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Local news posts map of proposed local VZW 5G sites

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5 minutes ago, newboyx said:

Long time no see!  I remember all the hysteria about 4G too.  Sheeple!

Robert

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Long time no see!  I remember all the hysteria about 4G too.  Sheeple!
Robert
How much you want to bet the same people that say this have a WiFi router in their house.

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If people are worried about radiation from 5G small cells show them the transmit power for TV and radio towers. They'll really lose their minds. Your talking a handful of watts vs hundreds of thousands to millions years ago. Im not sure if they're still that strong today or not. Someone brought that point up over on HoFo when someone pointed out a SirusXM repeater at 5,000 watts I think it was. I couldn't imagine paying the electric bill for a 1,000,000 watt transmitter.

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If people are worried about radiation from 5G small cells show them the transmit power for TV and radio towers. They'll really lose their minds. Your talking a handful of watts vs hundreds of thousands to millions years ago. Im not sure if they're still that strong today or not. Someone brought that point up over on HoFo when someone pointed out a SirusXM repeater at 5,000 watts I think it was. I couldn't imagine paying the electric bill for a 1,000,000 watt transmitter.
Found it.71dc4f993ce163273d310828a25a0427.jpg

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Hello, there.  I'm a TV engineer.

Power for a TV station license is measured as effective radiated power, based on antenna gain and system losses.  So a 1000 kW TV station (max power today) will only have a transmitter capable of a fraction of that out of the transmitter.  The rest comes from not wasting power aiming at the sky or straight down at the ground.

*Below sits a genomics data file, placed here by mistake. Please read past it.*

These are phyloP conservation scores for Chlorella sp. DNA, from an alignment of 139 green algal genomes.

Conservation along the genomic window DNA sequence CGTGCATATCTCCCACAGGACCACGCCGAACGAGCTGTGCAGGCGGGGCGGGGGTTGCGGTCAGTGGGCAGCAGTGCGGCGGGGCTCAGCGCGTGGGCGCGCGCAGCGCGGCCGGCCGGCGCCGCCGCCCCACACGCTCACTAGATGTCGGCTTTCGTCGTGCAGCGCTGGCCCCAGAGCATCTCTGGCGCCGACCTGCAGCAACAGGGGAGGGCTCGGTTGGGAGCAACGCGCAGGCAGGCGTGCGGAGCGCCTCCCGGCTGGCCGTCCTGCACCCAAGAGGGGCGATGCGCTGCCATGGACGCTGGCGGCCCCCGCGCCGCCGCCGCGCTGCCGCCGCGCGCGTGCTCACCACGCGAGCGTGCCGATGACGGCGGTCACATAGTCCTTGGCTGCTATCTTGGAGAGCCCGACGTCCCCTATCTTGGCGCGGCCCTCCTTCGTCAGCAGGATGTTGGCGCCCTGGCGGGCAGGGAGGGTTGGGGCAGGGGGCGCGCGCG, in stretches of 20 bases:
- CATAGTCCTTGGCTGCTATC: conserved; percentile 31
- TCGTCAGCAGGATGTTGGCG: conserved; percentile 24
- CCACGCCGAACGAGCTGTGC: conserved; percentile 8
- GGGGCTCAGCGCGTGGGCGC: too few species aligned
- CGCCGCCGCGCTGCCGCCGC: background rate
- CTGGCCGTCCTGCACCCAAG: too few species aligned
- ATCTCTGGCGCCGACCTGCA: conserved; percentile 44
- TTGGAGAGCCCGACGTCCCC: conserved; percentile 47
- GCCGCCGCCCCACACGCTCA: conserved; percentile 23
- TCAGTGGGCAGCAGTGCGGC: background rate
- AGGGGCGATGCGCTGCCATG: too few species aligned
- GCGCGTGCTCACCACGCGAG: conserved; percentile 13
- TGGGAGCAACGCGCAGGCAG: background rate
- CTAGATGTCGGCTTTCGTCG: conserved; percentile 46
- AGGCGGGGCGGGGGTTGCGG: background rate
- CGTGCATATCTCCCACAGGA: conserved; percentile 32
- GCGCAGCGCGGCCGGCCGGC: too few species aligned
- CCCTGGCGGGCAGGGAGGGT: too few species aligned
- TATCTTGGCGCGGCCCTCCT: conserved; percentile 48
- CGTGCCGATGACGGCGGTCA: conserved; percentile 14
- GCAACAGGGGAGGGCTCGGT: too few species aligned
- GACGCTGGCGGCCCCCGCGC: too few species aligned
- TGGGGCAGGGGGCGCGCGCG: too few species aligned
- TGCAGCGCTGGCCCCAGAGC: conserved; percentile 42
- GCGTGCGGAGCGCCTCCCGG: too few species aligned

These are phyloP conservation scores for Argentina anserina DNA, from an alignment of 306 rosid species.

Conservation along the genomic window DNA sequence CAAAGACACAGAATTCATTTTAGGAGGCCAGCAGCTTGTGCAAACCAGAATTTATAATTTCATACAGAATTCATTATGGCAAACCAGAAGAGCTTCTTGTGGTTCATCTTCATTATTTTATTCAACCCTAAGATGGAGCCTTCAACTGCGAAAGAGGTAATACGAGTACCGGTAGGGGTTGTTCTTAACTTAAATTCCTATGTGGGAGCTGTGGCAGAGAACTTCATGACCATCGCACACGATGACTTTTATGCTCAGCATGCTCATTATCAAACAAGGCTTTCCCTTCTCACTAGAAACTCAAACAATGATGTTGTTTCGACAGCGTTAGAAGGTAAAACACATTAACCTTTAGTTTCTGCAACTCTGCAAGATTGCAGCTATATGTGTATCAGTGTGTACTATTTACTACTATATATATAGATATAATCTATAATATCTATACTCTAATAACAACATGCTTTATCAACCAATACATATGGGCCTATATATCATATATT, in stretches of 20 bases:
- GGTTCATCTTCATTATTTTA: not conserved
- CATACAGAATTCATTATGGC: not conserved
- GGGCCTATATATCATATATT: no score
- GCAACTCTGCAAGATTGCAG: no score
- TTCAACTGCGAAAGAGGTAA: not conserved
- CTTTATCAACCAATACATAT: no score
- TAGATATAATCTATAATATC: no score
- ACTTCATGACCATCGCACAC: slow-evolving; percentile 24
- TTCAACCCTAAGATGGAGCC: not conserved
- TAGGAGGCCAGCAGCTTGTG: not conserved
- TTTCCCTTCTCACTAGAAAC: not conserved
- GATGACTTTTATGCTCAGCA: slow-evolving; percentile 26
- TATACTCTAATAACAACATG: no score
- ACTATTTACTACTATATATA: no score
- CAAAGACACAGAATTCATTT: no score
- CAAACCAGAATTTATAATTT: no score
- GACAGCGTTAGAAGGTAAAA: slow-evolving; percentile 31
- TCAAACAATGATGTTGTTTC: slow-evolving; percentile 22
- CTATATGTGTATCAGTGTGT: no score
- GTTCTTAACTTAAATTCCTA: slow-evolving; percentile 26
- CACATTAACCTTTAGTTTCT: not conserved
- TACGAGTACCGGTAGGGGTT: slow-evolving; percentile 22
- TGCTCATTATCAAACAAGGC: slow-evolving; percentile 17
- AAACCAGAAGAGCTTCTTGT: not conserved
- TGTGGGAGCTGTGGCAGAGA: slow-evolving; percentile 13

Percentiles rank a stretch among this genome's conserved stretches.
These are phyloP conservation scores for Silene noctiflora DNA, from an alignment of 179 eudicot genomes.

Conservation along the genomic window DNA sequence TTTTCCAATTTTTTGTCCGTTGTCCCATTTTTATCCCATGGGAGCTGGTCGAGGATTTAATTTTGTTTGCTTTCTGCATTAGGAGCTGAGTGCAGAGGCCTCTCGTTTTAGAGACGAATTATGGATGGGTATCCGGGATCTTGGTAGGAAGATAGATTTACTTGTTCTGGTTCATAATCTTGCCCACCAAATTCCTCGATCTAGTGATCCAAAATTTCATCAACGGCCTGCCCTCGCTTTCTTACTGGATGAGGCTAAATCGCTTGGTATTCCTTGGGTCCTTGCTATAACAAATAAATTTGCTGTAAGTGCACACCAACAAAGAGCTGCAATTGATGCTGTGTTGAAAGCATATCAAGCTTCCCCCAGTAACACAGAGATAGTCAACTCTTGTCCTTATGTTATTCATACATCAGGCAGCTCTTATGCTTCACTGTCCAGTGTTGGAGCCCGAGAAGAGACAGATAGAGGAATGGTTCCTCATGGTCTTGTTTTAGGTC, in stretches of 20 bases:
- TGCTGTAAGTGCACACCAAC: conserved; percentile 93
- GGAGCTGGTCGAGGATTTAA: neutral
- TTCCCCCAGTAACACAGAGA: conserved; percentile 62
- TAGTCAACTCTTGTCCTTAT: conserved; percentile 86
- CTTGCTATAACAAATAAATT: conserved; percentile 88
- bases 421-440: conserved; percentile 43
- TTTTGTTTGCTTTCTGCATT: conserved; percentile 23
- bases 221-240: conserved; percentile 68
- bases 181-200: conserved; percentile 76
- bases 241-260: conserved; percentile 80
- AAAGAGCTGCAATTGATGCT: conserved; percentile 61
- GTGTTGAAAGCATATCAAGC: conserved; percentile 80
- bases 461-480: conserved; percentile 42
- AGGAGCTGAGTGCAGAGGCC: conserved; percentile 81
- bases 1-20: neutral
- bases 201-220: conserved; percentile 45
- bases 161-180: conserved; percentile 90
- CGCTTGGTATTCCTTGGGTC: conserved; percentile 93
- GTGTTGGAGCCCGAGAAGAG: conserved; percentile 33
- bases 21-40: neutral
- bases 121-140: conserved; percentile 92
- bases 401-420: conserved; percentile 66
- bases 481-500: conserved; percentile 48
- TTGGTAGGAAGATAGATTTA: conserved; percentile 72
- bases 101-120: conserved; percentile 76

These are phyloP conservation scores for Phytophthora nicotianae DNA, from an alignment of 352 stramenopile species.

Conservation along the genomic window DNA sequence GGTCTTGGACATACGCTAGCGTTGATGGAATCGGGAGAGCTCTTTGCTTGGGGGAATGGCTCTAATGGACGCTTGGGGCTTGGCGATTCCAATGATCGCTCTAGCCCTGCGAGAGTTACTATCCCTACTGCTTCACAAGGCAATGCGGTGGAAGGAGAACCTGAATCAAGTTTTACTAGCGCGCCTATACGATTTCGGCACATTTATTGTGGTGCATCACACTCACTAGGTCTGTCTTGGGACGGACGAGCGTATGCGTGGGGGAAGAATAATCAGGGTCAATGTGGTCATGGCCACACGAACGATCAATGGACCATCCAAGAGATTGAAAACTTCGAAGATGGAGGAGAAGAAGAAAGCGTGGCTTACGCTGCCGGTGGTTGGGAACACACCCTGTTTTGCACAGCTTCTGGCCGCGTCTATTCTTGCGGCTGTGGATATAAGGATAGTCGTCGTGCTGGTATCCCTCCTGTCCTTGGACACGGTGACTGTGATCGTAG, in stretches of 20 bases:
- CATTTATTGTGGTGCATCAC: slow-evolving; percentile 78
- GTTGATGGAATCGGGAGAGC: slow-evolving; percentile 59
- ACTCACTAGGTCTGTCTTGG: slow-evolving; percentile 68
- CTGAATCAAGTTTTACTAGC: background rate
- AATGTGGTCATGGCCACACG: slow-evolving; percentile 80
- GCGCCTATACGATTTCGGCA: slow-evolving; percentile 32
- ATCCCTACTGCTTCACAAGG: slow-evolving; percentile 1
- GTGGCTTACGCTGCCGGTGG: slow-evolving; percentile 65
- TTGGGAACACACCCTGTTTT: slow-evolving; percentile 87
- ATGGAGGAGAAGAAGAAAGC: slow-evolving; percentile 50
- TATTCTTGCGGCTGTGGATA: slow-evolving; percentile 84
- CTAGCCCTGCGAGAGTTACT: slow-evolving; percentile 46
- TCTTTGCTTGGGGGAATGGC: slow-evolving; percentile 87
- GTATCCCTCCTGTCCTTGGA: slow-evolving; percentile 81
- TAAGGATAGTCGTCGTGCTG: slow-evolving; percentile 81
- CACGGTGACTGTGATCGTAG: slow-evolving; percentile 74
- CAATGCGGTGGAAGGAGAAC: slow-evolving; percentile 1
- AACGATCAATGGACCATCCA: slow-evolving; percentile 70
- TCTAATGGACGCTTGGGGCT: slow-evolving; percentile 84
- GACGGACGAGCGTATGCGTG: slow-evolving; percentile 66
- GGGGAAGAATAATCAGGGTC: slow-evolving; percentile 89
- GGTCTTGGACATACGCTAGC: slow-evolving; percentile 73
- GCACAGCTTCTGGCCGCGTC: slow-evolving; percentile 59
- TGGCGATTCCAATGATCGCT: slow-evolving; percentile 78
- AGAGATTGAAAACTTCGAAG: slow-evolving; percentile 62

For example, WDRB in Louisville runs 1000 kW, but the transmitter only actually produces 68.43 kW.  Still a big power bill, but not quite so big as perhaps you might have been imagining.

- Trip

 

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Hello, there.  I'm a TV engineer.
Power for a TV station license is measured as effective radiated power, based on antenna gain and system losses.  So a 1000 kW TV station (max power today) will only have a transmitter capable of a fraction of that out of the transmitter.  The rest comes from not wasting power aiming at the sky or straight down at the ground.
For example, WDRB in Louisville runs 1000 kW, but the transmitter only actually produces 68.43 kW.  Still a big power bill, but not quite so big as perhaps you might have been imagining.
- Trip
 

Plus I’d imagine television and radio stations would probably paying commercial and or industrial rates on electricity which on a per kilowatt hour rate would be cheaper than residential kilowatt hour rate.


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4 hours ago, Trip said:

Hello, there.  I'm a TV engineer.

Power for a TV station license is measured as effective radiated power, based on antenna gain and system losses.  So a 1000 kW TV station (max power today) will only have a transmitter capable of a fraction of that out of the transmitter.  The rest comes from not wasting power aiming at the sky or straight down at the ground.

For example, WDRB in Louisville runs 1000 kW, but the transmitter only actually produces 68.43 kW.  Still a big power bill, but not quite so big as perhaps you might have been imagining.

- Trip

 

That makes more sense, I was imagining something like the scene from Christmas Vacation when he finally gets the Christmas lights to come on.

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Posted (edited)

Cool

Edited by red_dog007

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